Disclaimer: This is for informational purposes and is not meant to serve as financial or investing advice.
What Is a Stop Order?
In crypto trading, there are many order types. Knowing the types of orders and how to use them is part of every effective spot trading strategy.
A stop order is also known as a stop-loss order. A stop order allows the trader to set a price at which a trade executes automatically. Many investors use stop orders to limit losses (stop-loss) or to lock in potential profits.
For example, if you buy a token at $80 and your risk tolerance is a 10% loss, you would set a stop-loss at $72. If the price goes below $72, a market order is executed.
Whether you’re looking at crypto or stock prices, trading is known for its volatility. Instead of running a high-risk strategy, aiming for the highest price possible, trailing stop loss orders can help guard against loss and assure you don’t lose big on a failing asset or security’s price.
What Is a Trailing Stop Order?
A trailing stop order automatically readjusts the trigger price, where the order will execute in response to the price. In contrast, a regular stop order stays at a price you set until it’s executed or canceled.
Trailing stops get placed below the current market price in a long position. In a short position, trailing stops get placed above the current market price.
Like all stop orders, you don’t have to exit your position entirely when the order executes. You can set a trailing stop loss for 30 tokens to be sold and another lower trailing stop for 20 more tokens.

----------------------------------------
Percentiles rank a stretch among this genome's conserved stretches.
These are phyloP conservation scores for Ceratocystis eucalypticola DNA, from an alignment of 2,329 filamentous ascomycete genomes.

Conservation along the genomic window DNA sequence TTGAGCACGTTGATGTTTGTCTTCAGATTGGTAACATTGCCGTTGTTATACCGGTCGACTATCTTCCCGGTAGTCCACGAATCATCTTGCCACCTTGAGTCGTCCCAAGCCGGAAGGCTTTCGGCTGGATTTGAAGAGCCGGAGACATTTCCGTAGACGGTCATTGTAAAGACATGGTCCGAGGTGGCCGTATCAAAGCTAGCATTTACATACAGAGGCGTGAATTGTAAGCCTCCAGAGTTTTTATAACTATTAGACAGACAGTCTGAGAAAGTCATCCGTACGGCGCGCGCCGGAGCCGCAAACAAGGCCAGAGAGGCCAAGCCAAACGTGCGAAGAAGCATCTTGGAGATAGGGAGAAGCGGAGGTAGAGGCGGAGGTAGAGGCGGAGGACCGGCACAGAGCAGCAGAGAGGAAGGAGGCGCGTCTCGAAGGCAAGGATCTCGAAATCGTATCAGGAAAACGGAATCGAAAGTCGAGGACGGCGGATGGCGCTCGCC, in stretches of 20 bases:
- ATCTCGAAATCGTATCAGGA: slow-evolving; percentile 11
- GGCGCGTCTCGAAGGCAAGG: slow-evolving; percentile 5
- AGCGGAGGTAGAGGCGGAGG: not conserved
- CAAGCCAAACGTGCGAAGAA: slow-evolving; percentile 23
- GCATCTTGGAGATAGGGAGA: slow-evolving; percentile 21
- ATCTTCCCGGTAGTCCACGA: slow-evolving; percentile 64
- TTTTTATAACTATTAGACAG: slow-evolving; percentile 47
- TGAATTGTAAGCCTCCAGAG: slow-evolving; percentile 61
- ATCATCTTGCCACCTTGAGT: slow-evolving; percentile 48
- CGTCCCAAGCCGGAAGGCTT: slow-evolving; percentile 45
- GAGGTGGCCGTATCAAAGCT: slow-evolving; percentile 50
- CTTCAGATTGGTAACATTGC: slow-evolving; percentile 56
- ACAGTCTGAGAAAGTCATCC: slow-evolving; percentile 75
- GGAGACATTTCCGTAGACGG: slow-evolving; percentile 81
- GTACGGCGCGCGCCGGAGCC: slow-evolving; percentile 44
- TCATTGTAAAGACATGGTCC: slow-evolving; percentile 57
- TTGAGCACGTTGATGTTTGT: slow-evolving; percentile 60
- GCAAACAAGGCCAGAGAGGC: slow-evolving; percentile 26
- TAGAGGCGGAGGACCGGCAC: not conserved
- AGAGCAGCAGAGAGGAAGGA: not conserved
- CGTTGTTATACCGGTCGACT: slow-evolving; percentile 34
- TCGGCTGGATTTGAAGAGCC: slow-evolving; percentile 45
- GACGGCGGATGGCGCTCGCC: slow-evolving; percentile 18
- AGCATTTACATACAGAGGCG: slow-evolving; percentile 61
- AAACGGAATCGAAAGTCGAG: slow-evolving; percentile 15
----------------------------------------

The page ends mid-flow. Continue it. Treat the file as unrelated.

How Are They Used?
Trailing stop orders can dynamically limit your losses without selling too early.
Let’s say the earlier investment soars to $90, and you think it can go higher. If you set a trailing stop-loss for 10%, your stops would automatically be readjusted to the $81 level.
The advantage of the stop-loss is that you keep your upside open while being able to lock in profits if the price goes back down.
Regular stop orders are static numbers that don’t change. You can set them to limit losses or as your take profit number. They are valuable tools for a disciplined trading system as they prevent you from getting greedy and keeping trades open.
How Does a Trailing Stop Order Work?
The trigger price is the price at which the stop order becomes a market order ready for execution on the order book. It’s important to understand that the trigger price simply converts it to a live order; it’s not the price that it will be filled at.
If you place a stop-loss at $100 and the price dips below, the order could execute at $99, $98, or anything below $100. The execution price is the market price once the order becomes active.
The trailing amount is the gap between the market price and your stop order. It’s usually a fixed percentage, but it can also be a dollar amount.
As the market price moves in favor of the trade, the stop-loss price moves with it. If the market price moves against the trade, the stop price does not change.
What Are the Benefits of a Trailing Stop Order?
Trailing Stops for Profits
Trailing stops losses and is significant for protecting profits. If the trailing stop price passes the entry price, the trade is guaranteed to at least break even. Barring a flash crash, of course.
This is especially useful for taking the emotion out of trading. You are removing FOMO and greed factors from trading by trailing stops.
Trailing Stops for Limiting Losses
Trailing stops can limit your downside losses. A standard stop-loss can limit losses by a fixed percentage or dollar amount.